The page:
4. My sense is that the bible is a literary collection of songs, poems,stories and history written by a faithful people. The concept of sin had very little meaning for me for much of my life mostly, I think, due to how it is used in many churches as an sword to keep followers in line. I always bothered me because I see some good coming out of forgiveness of sins if it is handled properly. People need to know that they can be forgiven for the mistakes they make. My current thinking on sin is that sins are nothing more than counterproductive mistakes humans make. and Original Sin is humans tendency toward hurtful thoughts and behavior many of which are remnants of our evolutionary path. Lust, selfishness, gluttony to name a few can be traced back to non-sentient animals and served them well in their society but are a problem in ours, so humans fight the urges. That, to me, is original sin. s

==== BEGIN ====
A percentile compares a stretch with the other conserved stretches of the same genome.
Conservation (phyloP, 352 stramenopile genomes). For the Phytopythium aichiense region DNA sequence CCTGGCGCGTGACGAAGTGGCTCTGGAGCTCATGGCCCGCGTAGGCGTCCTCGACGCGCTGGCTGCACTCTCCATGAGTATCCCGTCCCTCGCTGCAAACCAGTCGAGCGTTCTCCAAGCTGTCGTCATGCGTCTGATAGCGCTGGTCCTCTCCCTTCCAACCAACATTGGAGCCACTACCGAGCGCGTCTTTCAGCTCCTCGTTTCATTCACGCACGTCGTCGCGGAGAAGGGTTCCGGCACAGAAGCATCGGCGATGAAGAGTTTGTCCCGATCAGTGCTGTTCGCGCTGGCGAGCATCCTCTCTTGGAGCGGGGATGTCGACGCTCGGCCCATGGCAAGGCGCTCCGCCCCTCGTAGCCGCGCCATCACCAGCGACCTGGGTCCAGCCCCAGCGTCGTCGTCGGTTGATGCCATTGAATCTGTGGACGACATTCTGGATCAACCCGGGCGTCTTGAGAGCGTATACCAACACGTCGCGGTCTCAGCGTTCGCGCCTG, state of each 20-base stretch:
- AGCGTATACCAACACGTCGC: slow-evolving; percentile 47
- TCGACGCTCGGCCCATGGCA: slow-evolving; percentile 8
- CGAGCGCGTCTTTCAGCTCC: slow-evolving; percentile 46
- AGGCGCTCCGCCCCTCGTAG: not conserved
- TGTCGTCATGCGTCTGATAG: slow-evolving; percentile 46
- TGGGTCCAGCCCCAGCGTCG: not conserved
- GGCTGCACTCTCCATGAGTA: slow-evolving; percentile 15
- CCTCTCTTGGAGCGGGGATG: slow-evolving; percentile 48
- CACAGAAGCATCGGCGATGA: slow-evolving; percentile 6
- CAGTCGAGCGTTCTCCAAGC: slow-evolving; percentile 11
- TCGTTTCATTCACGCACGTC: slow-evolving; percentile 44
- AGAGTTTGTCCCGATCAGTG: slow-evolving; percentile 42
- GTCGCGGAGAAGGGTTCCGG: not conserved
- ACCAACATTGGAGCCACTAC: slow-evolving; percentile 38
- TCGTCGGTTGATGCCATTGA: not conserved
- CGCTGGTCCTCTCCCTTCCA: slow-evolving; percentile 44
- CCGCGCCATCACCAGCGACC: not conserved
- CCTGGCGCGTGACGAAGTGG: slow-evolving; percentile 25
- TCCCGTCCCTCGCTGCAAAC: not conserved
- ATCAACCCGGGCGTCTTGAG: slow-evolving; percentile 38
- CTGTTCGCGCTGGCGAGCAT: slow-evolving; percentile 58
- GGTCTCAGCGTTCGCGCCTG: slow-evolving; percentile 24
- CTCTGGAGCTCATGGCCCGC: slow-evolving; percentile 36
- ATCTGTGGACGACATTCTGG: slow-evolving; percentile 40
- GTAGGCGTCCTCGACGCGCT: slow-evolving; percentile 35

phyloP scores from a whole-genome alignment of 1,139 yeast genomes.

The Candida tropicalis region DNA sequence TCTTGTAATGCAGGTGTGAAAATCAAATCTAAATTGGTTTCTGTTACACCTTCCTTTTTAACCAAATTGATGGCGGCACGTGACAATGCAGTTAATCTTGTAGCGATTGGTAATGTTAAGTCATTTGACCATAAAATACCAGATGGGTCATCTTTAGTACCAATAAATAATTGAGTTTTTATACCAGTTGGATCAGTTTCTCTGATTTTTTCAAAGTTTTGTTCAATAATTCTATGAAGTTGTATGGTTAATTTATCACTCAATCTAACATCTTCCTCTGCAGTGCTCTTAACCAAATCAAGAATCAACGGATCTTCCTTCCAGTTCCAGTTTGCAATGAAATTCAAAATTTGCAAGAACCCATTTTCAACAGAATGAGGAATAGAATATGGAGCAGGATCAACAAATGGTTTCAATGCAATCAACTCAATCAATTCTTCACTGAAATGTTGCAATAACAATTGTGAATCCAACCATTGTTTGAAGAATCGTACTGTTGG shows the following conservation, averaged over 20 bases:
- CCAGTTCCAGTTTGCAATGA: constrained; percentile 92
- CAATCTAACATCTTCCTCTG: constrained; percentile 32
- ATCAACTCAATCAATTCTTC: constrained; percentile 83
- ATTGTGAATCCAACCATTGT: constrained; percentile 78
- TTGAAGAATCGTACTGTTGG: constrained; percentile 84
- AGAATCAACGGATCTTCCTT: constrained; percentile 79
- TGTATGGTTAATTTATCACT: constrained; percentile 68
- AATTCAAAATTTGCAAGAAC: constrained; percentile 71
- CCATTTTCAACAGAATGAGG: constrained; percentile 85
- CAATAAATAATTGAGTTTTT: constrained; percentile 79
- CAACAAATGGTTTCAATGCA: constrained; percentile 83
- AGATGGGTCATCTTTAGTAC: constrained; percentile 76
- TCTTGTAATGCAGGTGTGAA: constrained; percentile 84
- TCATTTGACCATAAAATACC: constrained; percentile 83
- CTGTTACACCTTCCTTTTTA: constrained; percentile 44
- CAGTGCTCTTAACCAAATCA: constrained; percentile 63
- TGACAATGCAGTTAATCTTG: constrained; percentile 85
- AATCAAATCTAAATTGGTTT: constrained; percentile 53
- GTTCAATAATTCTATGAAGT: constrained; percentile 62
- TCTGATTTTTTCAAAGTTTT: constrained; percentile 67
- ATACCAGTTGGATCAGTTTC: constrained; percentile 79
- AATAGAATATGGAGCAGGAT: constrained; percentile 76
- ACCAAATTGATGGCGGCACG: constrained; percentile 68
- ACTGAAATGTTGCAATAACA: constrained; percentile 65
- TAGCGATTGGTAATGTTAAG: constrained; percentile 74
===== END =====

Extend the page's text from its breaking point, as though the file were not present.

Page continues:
5. Coming from a science background, I have always had a great deal of trouble understanding let alone accepting the thought that some people still reject evolution. Historically I have difficulty not viewing them with distain as they choose to believe something that seems to me to be utterly foolish. I had a revolation a week or so ago. In spite of the fact my degree is in chemistry I do not understand the math behind the support for the big bang. I have never seen another galaxy , i have never been to the Galápagos Islands . My point is while I have a general understanding of the theorys I have no direct knowlege that the theories are accurate. I am taking other peoples word for it. I believe the scientists! Is this much different from the new earthers who believe the theologens that say the earth is only 6000 years old? Kinda depends upon who do we put our faith. I now will try to have a bit more understanding of those who I view to be wrong. steve